Emma, on the other hand, belonged to the map-and-compass crowd. She owned a veritable library of Ordnance Survey maps and never left home without a half dozen in her day pack. To Emma, hiking was an intellectual activity, a mission to be accomplished, a puzzle to be solved. While on the trail, she seemed to spend more time studying maps than gazing upon the natural beauty surrounding her. If she got lost which she did, even when I wasn't around to distract her with talk, talk, talk she felt she'd failed. It seemed to me that the only advantage her method of navigation had over mine was that, at the end of the day, she could figure out exactly where she'd gone wrong.

The more I thought about it, the more I agreed with Emma: If the proposed walk was to have any beneficial effects, it would best be taken without her company.

"How long is this trail of yours?" I asked.

"Nine miles, give or take a few hundred yards," Emma replied. "You'll be able to manage it in five hours, six at the most. I'll pack your lunch for you," she offered. "I'll even pack your day pack."

I smiled. "Be sure to tuck in a few hundred maps, will you? In case I end up in Borneo or Venezuela"

"I'll put in a map of the trail." Emma leaned forward and patted my arm. "But I promise you, you won't get lost this time. Honestly, it's a simple, straightforward route. I'll show it to you on the map. There's only one turning, and," she sailed on, blithely uttering the curse that had doomed travelers for centuries, "you can't miss it."

Her enthusiasm was so infectious that the curse drifted past me, unnoticed, and in all innocence I agreed to spend a day hiking her straightforward trail, providing Bill agreed that he could live without me for five hours (six at the most). I paid no attention whatsoever to the tiny voice screaming in the back of my mind, warning me that a simple walk could be every bit as treacherous as a simple Christmas.

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Aunt Dimity 4.4 out of 5 based on 0 ratings. 39 reviews.
MommaB More than 1 year ago
I bought this book not realizing that it was part of a series. It was not anything like what I expected but I really enjoyed it. After reading this one I had to start and the beginning and now am on the fourth book. They are fun easy reads and very enjoyable.
Guest More than 1 year ago
Do you believe in vampires? Well, Lori¿s twins think they saw one up on the hill and now she¿s frantic to find out if it¿s true! She and her friend Kit investigate the history of some strange neighbors who just might be hiding someone up in their attic. As they get to know more about the past, they meet numerous people that all were involved in a mysterious event that occulted more that forty years ago. When the story of that day finally comes out, no one realizes how close to home someone will be affected. I really enjoyed this book. The story grabs you from the start and you know another good adventure is ahead for Lori. The author adds every day life events and mixes in some mystery, that makes you want to keep reading to the very end to solve it! Nancy Atherton has done it again with her thirteenth book in the `Aunt Dimity¿ series. I never get tired of this series about Lori Shephard and the situations she finds herself in. She always comes back to opening her blue book and waiting for Aunt Dimity to speak 'or actually write to her from the other side', so she can talk to her about her adventures and get advice. I would definitely recommend this book to anyone that wants a good, easy and enjoyable adventure to read. Also, I would read the rest of the series too! This is one series that will bring a smile to your face and a good feeling after every book!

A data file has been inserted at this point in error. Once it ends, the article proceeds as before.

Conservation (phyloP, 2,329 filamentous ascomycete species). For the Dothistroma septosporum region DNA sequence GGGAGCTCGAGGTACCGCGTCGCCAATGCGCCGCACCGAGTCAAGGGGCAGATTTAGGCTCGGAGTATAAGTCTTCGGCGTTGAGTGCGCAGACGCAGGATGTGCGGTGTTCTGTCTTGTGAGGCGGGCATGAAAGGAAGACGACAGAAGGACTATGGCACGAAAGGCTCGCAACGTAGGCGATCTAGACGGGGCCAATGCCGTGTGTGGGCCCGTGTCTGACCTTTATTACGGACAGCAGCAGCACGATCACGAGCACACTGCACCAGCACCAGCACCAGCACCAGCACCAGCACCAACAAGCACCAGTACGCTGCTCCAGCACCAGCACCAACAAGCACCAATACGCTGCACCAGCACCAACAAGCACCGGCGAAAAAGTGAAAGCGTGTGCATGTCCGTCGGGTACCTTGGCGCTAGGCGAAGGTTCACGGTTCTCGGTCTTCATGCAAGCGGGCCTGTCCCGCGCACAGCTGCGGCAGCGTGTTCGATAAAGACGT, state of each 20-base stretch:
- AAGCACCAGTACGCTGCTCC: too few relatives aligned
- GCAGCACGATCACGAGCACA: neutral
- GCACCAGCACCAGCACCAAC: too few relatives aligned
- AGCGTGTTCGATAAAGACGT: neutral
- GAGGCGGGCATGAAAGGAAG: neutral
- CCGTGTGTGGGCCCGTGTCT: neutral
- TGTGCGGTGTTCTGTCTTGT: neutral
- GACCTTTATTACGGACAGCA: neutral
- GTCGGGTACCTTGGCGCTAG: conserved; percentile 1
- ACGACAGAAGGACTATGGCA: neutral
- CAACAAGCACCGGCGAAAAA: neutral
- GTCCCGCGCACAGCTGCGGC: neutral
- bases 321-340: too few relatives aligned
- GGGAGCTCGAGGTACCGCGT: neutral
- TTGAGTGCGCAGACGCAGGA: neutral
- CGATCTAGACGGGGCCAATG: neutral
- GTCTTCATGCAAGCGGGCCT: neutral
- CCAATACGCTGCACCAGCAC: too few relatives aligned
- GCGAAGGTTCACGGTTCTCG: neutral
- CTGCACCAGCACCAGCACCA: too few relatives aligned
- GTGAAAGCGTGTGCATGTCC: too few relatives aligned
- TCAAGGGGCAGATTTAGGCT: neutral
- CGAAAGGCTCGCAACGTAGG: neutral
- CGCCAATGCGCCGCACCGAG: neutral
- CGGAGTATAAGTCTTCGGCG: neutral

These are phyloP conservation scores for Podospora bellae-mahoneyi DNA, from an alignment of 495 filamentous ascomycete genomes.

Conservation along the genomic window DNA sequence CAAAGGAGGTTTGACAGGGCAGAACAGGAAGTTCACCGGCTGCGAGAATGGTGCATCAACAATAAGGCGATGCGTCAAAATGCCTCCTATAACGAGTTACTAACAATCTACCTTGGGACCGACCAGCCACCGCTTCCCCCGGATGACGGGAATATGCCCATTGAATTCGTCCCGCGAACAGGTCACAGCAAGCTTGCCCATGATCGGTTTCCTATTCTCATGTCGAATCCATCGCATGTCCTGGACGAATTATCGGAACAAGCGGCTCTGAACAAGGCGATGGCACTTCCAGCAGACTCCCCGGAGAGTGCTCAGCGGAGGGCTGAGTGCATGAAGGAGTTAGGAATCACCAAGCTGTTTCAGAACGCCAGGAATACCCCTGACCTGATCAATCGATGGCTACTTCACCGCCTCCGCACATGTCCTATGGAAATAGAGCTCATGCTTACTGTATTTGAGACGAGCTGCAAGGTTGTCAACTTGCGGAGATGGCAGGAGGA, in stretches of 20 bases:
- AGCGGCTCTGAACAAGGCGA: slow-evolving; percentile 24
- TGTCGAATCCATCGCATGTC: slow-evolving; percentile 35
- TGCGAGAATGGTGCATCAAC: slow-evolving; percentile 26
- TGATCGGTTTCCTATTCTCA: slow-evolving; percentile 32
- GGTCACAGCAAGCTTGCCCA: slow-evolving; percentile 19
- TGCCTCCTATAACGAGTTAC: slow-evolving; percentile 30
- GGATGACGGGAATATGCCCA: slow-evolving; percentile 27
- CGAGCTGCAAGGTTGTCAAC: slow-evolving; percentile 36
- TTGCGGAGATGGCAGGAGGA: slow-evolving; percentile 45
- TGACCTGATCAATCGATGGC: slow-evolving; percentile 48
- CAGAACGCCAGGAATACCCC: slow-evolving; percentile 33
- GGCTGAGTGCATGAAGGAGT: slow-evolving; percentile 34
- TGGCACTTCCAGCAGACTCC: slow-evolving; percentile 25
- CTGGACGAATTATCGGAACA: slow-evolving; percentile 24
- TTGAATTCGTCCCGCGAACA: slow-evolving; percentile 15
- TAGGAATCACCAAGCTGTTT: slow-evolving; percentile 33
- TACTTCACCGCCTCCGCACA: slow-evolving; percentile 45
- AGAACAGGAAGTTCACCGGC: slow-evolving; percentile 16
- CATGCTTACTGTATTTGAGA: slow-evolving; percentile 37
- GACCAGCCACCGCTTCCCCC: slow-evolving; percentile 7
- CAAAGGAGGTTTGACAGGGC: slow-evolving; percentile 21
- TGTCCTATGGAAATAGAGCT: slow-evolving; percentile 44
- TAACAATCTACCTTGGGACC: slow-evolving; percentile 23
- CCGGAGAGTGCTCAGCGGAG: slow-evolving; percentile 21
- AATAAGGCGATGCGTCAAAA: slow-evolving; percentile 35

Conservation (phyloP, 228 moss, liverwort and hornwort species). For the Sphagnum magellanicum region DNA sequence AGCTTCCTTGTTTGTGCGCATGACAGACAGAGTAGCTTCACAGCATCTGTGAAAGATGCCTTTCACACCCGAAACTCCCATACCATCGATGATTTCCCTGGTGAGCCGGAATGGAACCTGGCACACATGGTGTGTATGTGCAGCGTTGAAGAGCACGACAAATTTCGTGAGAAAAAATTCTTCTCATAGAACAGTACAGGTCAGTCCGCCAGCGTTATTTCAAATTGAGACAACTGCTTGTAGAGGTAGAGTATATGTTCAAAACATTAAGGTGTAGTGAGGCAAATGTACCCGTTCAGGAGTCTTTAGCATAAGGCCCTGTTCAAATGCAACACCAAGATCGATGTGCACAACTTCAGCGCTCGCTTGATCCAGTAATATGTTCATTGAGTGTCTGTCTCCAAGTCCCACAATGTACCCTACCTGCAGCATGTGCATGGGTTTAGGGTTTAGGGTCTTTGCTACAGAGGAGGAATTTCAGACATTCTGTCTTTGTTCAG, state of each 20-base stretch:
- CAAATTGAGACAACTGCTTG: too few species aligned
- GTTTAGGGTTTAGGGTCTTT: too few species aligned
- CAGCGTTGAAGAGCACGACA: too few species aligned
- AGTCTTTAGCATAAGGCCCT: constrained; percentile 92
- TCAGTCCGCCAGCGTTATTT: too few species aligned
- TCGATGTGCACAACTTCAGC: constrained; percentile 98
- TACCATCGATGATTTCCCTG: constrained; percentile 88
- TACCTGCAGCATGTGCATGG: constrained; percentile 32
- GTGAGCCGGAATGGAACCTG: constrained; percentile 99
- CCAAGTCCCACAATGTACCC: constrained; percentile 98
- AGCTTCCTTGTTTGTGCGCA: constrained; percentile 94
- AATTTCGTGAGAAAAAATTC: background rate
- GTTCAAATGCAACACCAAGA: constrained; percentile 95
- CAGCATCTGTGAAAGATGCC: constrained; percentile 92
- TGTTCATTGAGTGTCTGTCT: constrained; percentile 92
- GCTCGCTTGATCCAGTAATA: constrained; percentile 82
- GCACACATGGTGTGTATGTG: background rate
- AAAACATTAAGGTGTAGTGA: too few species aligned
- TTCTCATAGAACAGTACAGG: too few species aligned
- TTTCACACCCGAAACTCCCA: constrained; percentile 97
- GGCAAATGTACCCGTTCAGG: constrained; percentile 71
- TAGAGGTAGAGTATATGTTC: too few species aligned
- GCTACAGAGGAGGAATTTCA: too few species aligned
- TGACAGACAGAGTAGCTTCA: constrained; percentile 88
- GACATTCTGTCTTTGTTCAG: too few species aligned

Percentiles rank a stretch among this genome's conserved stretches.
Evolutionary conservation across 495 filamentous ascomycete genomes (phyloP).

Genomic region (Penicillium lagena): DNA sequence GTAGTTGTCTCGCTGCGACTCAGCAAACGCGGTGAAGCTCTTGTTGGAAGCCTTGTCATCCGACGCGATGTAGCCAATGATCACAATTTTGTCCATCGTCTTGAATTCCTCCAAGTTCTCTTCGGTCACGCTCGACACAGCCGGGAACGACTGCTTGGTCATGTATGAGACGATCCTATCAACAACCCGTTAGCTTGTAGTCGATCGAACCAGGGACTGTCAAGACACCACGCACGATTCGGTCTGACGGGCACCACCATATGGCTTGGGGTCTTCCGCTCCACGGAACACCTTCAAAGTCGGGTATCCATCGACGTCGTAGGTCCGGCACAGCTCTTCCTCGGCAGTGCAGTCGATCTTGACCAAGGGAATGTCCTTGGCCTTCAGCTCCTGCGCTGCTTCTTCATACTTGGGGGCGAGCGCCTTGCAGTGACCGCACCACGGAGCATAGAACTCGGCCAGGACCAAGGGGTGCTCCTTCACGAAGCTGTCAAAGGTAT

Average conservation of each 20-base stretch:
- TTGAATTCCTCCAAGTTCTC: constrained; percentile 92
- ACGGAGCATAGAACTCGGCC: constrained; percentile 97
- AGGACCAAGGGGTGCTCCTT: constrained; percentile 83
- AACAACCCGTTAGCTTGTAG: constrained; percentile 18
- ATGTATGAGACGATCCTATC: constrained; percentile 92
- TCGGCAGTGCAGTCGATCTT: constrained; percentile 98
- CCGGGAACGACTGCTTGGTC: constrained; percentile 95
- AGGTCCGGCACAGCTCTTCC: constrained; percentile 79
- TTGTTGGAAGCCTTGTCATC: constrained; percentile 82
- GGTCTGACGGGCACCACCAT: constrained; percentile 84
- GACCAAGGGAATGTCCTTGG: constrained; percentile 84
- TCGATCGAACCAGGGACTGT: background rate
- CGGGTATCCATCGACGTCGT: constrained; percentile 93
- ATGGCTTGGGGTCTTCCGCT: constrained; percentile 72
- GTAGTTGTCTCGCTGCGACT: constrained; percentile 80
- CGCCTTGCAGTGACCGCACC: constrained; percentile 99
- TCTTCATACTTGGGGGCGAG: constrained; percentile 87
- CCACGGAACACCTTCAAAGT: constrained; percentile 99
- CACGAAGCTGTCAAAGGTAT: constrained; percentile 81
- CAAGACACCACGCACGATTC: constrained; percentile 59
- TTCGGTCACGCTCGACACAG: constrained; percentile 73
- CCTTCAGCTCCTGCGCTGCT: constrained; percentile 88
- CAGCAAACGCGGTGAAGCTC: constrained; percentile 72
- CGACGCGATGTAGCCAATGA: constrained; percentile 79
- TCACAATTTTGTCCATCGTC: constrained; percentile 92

Guest More than 1 year ago
I thought that this book was very well writen.Its funny and it has mystery to the story! It is a cute story to curl up in bed to read. You should read it.
Guest More than 1 year ago
I love the Aunt Dimity books and each one gets better. This is the best yet.
Anonymous More than 1 year ago
The Aunt Dimity series is the best. I am working my way through them all. They are light reading and entertaining.
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Warrior den
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CozyMysteryLover More than 1 year ago
I'm addicted to this series and grab the next one as soon as I can. No murder means my pre-teen daughter and I can both read the books and discuss.
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Calyvorri More than 1 year ago
What can I say, I just get totally lost in these books, I just love them. It is so easy to imagine being in the story itself.. I just wish there were more of them. Always an interesting twist to the stories..